It’s no secret that major media publishers now believe display advertising on its own cannot cover the cost of producing quality content, let alone deliver a profitable business model. Increased privacy controls, ad-blocking and user apathy is the perfect storm that is now eroding confidence in display. 

A survey by Reuters in conjunction with the Study of Journalism at the University of Oxford earlier this year said that just 38% of media publishers worldwide now view display ads as an important revenue stream, with Subscriptions and Branded Content both considered more important.


In light of this, one emerging trend in the US that hasn’t found its way across the Atlantic is the way large media publishers are embracing performance marketing as a viable monetisation option. Buzzfeed, New York Times, Business Insider and CNN are among the US media giants now successfully incorporating embedded affiliate links inside unique, premium content articles. In the first half of 2018 media automation and optimisation platform, Trackonomics estimated that big media sites added over $30 million to affiliate ad spend in the US, and over a quarter billion dollars in retailer sales – and that’s the slow half!

Amazon was the first major e-commerce brand to link big media publishers with affiliate marketing. A huge product catalogue and simple contextual link building made Amazon a favourite with content editors, particularly in the US given Amazon’s market dominance.  But with demand in Amazon’s favour, publishers hit with low payouts and a short attribution window had to look for new places to send their users, allowing other brands to win a slice of this high-volume, high-intent traffic.

So why in two very similar affiliate markets like the US and the UK have large media owners on this side of the pond been slower to recognise the value of performance marketing as an antidote to declining display revenues?

Certainly, large media sites in the US have enjoyed more editorial freedom, which has enabled them to create dedicated pages for affiliate monetisation, like this example from Buzzfeed.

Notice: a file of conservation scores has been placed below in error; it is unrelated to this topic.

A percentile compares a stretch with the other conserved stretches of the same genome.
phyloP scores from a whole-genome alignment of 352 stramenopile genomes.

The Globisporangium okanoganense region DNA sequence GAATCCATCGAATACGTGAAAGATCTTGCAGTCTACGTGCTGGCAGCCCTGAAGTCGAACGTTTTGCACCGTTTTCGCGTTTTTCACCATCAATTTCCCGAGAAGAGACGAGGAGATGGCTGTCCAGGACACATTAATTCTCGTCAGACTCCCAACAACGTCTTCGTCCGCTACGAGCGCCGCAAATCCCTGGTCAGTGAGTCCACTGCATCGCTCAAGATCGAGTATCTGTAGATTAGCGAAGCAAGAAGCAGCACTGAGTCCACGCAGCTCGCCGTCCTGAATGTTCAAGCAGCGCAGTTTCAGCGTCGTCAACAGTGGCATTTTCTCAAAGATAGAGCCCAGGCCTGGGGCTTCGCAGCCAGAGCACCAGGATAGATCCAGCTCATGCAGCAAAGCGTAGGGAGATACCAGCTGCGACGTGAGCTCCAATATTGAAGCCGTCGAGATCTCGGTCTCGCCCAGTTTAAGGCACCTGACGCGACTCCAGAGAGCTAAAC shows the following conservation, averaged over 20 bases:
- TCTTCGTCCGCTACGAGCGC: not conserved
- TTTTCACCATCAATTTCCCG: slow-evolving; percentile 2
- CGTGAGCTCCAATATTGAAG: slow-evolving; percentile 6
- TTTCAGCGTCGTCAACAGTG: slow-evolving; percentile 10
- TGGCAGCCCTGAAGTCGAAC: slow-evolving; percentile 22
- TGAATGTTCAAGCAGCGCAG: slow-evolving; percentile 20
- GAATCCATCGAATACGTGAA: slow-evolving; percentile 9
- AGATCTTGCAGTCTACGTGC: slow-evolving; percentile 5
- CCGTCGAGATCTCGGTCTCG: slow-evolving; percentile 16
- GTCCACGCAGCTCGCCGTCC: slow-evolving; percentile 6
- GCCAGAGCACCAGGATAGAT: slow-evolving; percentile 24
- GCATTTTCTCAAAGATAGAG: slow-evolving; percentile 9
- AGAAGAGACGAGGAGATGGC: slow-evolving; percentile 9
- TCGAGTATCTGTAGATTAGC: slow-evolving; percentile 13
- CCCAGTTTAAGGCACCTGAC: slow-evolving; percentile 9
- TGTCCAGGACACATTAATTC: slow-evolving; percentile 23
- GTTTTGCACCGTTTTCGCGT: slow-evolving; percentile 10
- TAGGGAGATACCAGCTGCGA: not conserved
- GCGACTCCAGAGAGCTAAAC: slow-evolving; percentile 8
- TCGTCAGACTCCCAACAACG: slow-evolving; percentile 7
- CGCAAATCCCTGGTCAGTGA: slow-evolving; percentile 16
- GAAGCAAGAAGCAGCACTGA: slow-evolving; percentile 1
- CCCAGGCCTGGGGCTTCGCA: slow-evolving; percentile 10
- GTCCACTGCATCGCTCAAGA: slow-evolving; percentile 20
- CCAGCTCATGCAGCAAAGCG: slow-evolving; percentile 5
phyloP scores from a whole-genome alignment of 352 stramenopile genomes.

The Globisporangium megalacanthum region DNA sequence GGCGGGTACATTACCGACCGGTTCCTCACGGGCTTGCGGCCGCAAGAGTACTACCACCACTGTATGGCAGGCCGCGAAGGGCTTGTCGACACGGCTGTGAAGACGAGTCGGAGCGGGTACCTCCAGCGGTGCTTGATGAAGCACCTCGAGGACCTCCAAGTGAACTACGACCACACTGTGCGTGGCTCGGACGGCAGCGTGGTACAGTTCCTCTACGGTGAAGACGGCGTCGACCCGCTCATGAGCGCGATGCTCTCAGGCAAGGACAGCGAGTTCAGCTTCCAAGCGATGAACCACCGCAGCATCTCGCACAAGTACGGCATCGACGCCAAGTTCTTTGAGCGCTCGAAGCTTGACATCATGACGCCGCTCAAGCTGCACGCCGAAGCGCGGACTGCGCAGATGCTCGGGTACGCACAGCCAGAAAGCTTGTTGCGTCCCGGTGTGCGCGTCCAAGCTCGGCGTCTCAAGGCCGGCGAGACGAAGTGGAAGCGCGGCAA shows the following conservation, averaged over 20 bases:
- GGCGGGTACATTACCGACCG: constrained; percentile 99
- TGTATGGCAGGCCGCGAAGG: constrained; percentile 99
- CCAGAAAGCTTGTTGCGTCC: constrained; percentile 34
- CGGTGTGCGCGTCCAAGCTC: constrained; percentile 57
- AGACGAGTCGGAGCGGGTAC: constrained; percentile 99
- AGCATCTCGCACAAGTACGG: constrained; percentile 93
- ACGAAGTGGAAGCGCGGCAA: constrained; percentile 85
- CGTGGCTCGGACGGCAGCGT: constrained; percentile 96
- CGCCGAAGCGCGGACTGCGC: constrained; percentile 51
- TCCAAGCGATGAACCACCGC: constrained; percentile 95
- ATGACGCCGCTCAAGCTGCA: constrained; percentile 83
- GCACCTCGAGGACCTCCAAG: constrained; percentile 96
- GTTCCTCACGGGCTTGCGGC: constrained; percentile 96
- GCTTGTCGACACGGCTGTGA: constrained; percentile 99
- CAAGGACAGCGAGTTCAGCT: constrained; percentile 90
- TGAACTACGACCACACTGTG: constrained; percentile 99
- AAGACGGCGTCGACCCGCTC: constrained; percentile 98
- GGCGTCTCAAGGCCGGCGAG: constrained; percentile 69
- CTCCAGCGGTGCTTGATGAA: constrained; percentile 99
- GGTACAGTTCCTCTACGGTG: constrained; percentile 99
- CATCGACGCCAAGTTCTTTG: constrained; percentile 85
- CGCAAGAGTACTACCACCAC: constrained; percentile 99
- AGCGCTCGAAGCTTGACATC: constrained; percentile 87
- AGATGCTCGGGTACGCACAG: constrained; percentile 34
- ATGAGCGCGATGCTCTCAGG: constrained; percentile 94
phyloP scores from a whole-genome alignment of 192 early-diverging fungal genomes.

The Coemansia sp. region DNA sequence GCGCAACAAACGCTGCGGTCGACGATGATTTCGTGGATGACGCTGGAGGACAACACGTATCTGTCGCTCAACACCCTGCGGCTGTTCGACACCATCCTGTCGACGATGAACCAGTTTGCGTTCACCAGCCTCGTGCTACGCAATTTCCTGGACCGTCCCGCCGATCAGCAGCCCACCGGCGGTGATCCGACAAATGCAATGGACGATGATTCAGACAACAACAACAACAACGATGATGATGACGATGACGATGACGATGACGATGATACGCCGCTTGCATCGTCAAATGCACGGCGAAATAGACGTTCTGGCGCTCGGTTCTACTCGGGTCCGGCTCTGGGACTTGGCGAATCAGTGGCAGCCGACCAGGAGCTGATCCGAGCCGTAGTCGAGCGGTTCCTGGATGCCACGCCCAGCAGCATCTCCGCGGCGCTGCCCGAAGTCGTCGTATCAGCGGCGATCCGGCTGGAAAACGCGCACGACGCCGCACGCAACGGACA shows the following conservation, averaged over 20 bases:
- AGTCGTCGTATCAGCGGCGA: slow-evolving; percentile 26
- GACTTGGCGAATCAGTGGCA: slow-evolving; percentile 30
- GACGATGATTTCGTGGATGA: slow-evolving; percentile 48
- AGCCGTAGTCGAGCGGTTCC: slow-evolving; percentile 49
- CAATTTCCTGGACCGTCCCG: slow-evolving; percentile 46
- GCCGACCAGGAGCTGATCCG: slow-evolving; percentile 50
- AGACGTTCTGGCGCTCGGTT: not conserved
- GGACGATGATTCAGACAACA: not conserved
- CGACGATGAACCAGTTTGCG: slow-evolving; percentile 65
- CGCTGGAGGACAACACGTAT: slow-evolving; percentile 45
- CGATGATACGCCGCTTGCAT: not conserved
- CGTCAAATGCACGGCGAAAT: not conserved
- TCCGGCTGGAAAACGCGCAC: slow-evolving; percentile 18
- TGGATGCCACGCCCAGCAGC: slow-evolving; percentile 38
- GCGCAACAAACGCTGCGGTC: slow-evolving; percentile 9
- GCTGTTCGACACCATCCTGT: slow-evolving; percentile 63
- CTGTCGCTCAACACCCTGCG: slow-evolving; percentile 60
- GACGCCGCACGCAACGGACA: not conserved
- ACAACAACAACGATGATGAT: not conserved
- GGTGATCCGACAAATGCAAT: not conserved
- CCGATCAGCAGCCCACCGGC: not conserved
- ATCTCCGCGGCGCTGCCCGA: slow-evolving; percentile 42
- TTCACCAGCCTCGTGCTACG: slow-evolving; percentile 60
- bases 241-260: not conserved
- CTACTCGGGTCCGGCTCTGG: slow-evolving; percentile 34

However, I think the growth of CPA advertising amongst high-traffic media sites has laid bare some of affiliate marketing’s most important and long-standing challenges. Returning to the Reuters survey we can see that while affiliate marketing is finding favour with large content publishers, it remains well adrift of being seen as a key monetisation need, with just 12% of respondents highlighting it as an important revenue stream. 

Automation is a key challenge. The manual effort needed to create, add and crucially update affiliate links is a good example.  In the past, this challenge has been solved with dynamic link building solutions that use a centralised integration to automatically monetise outbound links in content articles.  However, we’re now seeing companies who have identified how media publishers increasingly want control to decide where each affiliate link on their site is sent, and so are making customised technology to support this need. An affiliate industry traditionally very focused on incentivised shopping models until now, hadn’t reacted quickly enough to make affiliate marketing a genuine reality for the world’s largest content publishers. 

It’s interesting that while large US publishers have used affiliate links in a contextual, content-driven way, media sites in the UK have been lured to the channel by white-labelling their domains to build discount code portals. Awin recently reported that they have seen a 54% increase in YoY sales from media sites. While these sites aren’t identified, it feels inconceivable given the cautious take-up of affiliate-monetised content from large UK media publishers that this increase isn’t due to a low starting point and/or the inclusion of numbers from discount code sites partnering to offer white-label code portals to big media sites.

This ‘race for domain authority’ arguably drives short-term growth in the affiliate channel, but it is also making an already cluttered discount code market with questionably accurate content confusing for the consumer and more difficult to navigate for brands. 

Most discount code affiliates generate the majority of their traffic from searches on brand + discount code search terms. White-label code portals partnering with some of the UK’s highest trafficked domains are causing an interesting stir in the space, but are they generating new traffic to the channel? 

The move to subscription models by the UK’s big news sites could also be a reason that affiliate marketing has so far been eschewed. Earlier this year New York Times reported a 46% increase in paid digital subscribers. Yet most media publishers using subscription models are also monetising their traffic using affiliate links because it is a less intrusive and disruptive form of advertising. And many media outlets now believe that abandoning the ‘free media’ concept is not the answer. In 2015, after two years, The Sun famously pulled down its pay-wall and two years later is now the biggest online newspaper brand according to Comscore.

In an industry in desperate need of new traffic sources, large media publishers are the significant opportunity the UK affiliate marketing industry has been waiting for. Those publishers may need some convincing. But the bigger challenge will be to solve the automation and technical hurdles that have often turned the very biggest publishers off affiliate marketing. The US market is proving it’s possible.